Fragment-based drug discovery (FBDD) is now established as a complementary approach to high-throughput screening (HTS). Contrary to HTS,
where large libraries of drug-like molecules are screened, FBDD screens involve smaller and less complex molecules which, despite a low affinity to
protein targets, display more ‘atom-efficient’ binding interactions than larger molecules. Fragment hits can, therefore, serve as a more efficient start point for subsequent optimisation, particularly for hard-to-drug targets. Since the number of possible molecules increases exponentially with molecular size, small fragment libraries allow for a proportionately greater coverage of their respective ‘chemical space’ compared with larger HTS libraries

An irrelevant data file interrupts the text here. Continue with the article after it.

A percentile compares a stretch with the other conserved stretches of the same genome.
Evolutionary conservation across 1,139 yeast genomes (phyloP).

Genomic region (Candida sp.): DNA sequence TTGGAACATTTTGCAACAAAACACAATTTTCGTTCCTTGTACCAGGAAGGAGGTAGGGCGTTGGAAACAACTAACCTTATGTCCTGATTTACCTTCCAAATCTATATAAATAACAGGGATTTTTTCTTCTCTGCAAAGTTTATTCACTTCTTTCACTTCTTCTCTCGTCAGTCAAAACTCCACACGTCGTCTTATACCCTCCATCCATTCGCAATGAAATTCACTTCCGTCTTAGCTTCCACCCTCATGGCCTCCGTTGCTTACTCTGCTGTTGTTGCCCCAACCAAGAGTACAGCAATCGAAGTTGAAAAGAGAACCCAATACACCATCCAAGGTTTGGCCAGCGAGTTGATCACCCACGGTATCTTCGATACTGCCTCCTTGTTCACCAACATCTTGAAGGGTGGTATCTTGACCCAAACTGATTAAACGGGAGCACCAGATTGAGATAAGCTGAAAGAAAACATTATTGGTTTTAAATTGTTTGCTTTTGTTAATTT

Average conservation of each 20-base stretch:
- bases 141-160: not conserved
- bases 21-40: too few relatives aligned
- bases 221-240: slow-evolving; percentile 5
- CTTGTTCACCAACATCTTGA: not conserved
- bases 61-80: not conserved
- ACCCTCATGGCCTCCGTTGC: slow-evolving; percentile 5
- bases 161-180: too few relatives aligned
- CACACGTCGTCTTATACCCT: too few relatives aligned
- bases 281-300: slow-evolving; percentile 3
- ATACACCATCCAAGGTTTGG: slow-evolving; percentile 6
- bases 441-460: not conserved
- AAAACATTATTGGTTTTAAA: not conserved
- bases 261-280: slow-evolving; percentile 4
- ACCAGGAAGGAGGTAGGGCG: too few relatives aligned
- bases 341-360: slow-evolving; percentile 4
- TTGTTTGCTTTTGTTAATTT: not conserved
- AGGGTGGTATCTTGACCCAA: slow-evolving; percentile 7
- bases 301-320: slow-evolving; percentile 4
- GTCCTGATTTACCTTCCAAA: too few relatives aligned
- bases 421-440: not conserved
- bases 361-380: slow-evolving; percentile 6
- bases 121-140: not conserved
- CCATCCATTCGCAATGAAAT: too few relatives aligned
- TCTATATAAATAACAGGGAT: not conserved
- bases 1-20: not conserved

comprising larger molecules. However, good library design is essential to ensure optimal chemical and pharmacophore diversity, molecular complexity, and physicochemical characteristics. In this review, we describe our views on fragment library design, and on what constitutes a good fragment from a medicinal and computational chemistry perspective. We highlight emerging chemical and computational technologies in FBDD and discuss
strategies for optimising fragment hits. The impact of novel FBDD approaches is already being felt, with the recent approval of the covalent KRASG12C inhibitor sotorasib highlighting the utility of FBDD against targets that were long considered undruggable.
By Marta Bon, Alan Bilsland, Justin Bower & Kirsten McAulay